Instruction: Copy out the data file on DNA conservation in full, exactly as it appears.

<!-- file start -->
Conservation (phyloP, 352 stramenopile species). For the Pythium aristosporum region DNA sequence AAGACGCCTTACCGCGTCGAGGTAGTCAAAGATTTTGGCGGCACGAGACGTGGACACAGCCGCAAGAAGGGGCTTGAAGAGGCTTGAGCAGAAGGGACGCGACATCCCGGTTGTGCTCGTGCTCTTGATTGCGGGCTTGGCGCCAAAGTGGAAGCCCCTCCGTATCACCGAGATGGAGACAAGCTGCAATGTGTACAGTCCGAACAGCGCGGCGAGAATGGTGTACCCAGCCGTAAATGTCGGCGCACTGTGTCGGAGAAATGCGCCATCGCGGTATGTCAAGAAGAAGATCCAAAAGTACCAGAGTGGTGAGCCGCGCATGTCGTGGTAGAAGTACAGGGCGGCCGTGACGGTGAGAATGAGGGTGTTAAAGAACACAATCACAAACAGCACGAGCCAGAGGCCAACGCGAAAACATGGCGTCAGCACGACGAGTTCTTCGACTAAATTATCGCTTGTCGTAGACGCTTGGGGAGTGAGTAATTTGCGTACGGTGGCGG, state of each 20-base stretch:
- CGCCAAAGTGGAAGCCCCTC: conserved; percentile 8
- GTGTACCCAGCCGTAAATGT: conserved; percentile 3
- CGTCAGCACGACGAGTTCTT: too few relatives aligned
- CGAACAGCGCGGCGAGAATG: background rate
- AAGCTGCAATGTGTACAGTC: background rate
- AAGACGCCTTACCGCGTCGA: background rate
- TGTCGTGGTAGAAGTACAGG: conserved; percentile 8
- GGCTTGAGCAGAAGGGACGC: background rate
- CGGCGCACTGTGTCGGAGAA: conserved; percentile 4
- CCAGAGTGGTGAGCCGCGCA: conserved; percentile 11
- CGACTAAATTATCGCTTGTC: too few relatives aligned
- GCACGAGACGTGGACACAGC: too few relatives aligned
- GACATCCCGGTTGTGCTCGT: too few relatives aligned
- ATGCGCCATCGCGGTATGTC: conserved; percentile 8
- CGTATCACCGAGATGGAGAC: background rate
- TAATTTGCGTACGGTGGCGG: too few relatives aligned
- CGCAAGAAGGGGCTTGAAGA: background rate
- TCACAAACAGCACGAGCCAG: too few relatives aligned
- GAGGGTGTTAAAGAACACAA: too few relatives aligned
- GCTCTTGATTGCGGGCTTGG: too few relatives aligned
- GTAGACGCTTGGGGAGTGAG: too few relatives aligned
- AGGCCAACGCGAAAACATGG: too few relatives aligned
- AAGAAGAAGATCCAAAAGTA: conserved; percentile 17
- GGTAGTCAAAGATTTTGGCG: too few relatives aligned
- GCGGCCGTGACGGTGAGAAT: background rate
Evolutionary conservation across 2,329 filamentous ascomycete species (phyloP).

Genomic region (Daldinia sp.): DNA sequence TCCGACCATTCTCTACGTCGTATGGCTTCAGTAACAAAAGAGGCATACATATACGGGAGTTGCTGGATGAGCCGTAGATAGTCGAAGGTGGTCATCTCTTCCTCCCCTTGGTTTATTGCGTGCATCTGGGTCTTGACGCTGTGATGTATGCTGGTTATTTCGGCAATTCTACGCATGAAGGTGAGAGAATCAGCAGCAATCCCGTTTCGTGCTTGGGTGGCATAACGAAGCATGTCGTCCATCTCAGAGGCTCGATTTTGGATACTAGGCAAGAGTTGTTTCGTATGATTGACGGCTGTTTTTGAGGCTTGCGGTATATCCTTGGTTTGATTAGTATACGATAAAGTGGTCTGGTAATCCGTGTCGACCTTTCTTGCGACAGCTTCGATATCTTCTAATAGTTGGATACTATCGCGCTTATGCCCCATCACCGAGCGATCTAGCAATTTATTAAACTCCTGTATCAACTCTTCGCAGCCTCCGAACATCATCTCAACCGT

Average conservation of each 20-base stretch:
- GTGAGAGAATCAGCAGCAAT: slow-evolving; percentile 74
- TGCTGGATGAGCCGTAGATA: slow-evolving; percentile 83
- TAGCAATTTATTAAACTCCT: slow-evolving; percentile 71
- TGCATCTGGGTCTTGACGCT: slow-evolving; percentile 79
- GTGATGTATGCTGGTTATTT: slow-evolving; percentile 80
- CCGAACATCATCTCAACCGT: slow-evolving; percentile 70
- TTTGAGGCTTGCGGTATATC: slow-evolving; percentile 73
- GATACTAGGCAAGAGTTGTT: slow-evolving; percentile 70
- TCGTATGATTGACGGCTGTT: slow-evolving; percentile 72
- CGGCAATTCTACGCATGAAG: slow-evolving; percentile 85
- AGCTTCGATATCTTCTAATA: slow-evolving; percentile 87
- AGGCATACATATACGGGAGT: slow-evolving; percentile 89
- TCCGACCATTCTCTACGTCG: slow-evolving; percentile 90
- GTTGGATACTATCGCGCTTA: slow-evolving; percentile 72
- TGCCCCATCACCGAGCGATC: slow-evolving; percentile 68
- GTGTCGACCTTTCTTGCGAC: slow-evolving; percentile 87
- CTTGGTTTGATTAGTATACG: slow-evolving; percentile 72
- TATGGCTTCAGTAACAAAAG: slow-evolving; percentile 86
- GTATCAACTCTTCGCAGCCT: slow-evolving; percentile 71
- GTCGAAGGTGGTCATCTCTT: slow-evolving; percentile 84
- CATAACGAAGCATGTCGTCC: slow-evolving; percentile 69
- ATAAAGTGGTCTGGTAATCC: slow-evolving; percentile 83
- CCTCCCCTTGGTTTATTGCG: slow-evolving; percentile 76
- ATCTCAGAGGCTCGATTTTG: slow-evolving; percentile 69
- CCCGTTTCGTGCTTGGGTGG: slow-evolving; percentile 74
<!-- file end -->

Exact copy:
Conservation (phyloP, 352 stramenopile species). For the Pythium aristosporum region DNA sequence AAGACGCCTTACCGCGTCGAGGTAGTCAAAGATTTTGGCGGCACGAGACGTGGACACAGCCGCAAGAAGGGGCTTGAAGAGGCTTGAGCAGAAGGGACGCGACATCCCGGTTGTGCTCGTGCTCTTGATTGCGGGCTTGGCGCCAAAGTGGAAGCCCCTCCGTATCACCGAGATGGAGACAAGCTGCAATGTGTACAGTCCGAACAGCGCGGCGAGAATGGTGTACCCAGCCGTAAATGTCGGCGCACTGTGTCGGAGAAATGCGCCATCGCGGTATGTCAAGAAGAAGATCCAAAAGTACCAGAGTGGTGAGCCGCGCATGTCGTGGTAGAAGTACAGGGCGGCCGTGACGGTGAGAATGAGGGTGTTAAAGAACACAATCACAAACAGCACGAGCCAGAGGCCAACGCGAAAACATGGCGTCAGCACGACGAGTTCTTCGACTAAATTATCGCTTGTCGTAGACGCTTGGGGAGTGAGTAATTTGCGTACGGTGGCGG, state of each 20-base stretch:
- CGCCAAAGTGGAAGCCCCTC: conserved; percentile 8
- GTGTACCCAGCCGTAAATGT: conserved; percentile 3
- CGTCAGCACGACGAGTTCTT: too few relatives aligned
- CGAACAGCGCGGCGAGAATG: background rate
- AAGCTGCAATGTGTACAGTC: background rate
- AAGACGCCTTACCGCGTCGA: background rate
- TGTCGTGGTAGAAGTACAGG: conserved; percentile 8
- GGCTTGAGCAGAAGGGACGC: background rate
- CGGCGCACTGTGTCGGAGAA: conserved; percentile 4
- CCAGAGTGGTGAGCCGCGCA: conserved; percentile 11
- CGACTAAATTATCGCTTGTC: too few relatives aligned
- GCACGAGACGTGGACACAGC: too few relatives aligned
- GACATCCCGGTTGTGCTCGT: too few relatives aligned
- ATGCGCCATCGCGGTATGTC: conserved; percentile 8
- CGTATCACCGAGATGGAGAC: background rate
- TAATTTGCGTACGGTGGCGG: too few relatives aligned
- CGCAAGAAGGGGCTTGAAGA: background rate
- TCACAAACAGCACGAGCCAG: too few relatives aligned
- GAGGGTGTTAAAGAACACAA: too few relatives aligned
- GCTCTTGATTGCGGGCTTGG: too few relatives aligned
- GTAGACGCTTGGGGAGTGAG: too few relatives aligned
- AGGCCAACGCGAAAACATGG: too few relatives aligned
- AAGAAGAAGATCCAAAAGTA: conserved; percentile 17
- GGTAGTCAAAGATTTTGGCG: too few relatives aligned
- GCGGCCGTGACGGTGAGAAT: background rate
Evolutionary conservation across 2,329 filamentous ascomycete species (phyloP).

Genomic region (Daldinia sp.): DNA sequence TCCGACCATTCTCTACGTCGTATGGCTTCAGTAACAAAAGAGGCATACATATACGGGAGTTGCTGGATGAGCCGTAGATAGTCGAAGGTGGTCATCTCTTCCTCCCCTTGGTTTATTGCGTGCATCTGGGTCTTGACGCTGTGATGTATGCTGGTTATTTCGGCAATTCTACGCATGAAGGTGAGAGAATCAGCAGCAATCCCGTTTCGTGCTTGGGTGGCATAACGAAGCATGTCGTCCATCTCAGAGGCTCGATTTTGGATACTAGGCAAGAGTTGTTTCGTATGATTGACGGCTGTTTTTGAGGCTTGCGGTATATCCTTGGTTTGATTAGTATACGATAAAGTGGTCTGGTAATCCGTGTCGACCTTTCTTGCGACAGCTTCGATATCTTCTAATAGTTGGATACTATCGCGCTTATGCCCCATCACCGAGCGATCTAGCAATTTATTAAACTCCTGTATCAACTCTTCGCAGCCTCCGAACATCATCTCAACCGT

Average conservation of each 20-base stretch:
- GTGAGAGAATCAGCAGCAAT: slow-evolving; percentile 74
- TGCTGGATGAGCCGTAGATA: slow-evolving; percentile 83
- TAGCAATTTATTAAACTCCT: slow-evolving; percentile 71
- TGCATCTGGGTCTTGACGCT: slow-evolving; percentile 79
- GTGATGTATGCTGGTTATTT: slow-evolving; percentile 80
- CCGAACATCATCTCAACCGT: slow-evolving; percentile 70
- TTTGAGGCTTGCGGTATATC: slow-evolving; percentile 73
- GATACTAGGCAAGAGTTGTT: slow-evolving; percentile 70
- TCGTATGATTGACGGCTGTT: slow-evolving; percentile 72
- CGGCAATTCTACGCATGAAG: slow-evolving; percentile 85
- AGCTTCGATATCTTCTAATA: slow-evolving; percentile 87
- AGGCATACATATACGGGAGT: slow-evolving; percentile 89
- TCCGACCATTCTCTACGTCG: slow-evolving; percentile 90
- GTTGGATACTATCGCGCTTA: slow-evolving; percentile 72
- TGCCCCATCACCGAGCGATC: slow-evolving; percentile 68
- GTGTCGACCTTTCTTGCGAC: slow-evolving; percentile 87
- CTTGGTTTGATTAGTATACG: slow-evolving; percentile 72
- TATGGCTTCAGTAACAAAAG: slow-evolving; percentile 86
- GTATCAACTCTTCGCAGCCT: slow-evolving; percentile 71
- GTCGAAGGTGGTCATCTCTT: slow-evolving; percentile 84
- CATAACGAAGCATGTCGTCC: slow-evolving; percentile 69
- ATAAAGTGGTCTGGTAATCC: slow-evolving; percentile 83
- CCTCCCCTTGGTTTATTGCG: slow-evolving; percentile 76
- ATCTCAGAGGCTCGATTTTG: slow-evolving; percentile 69
- CCCGTTTCGTGCTTGGGTGG: slow-evolving; percentile 74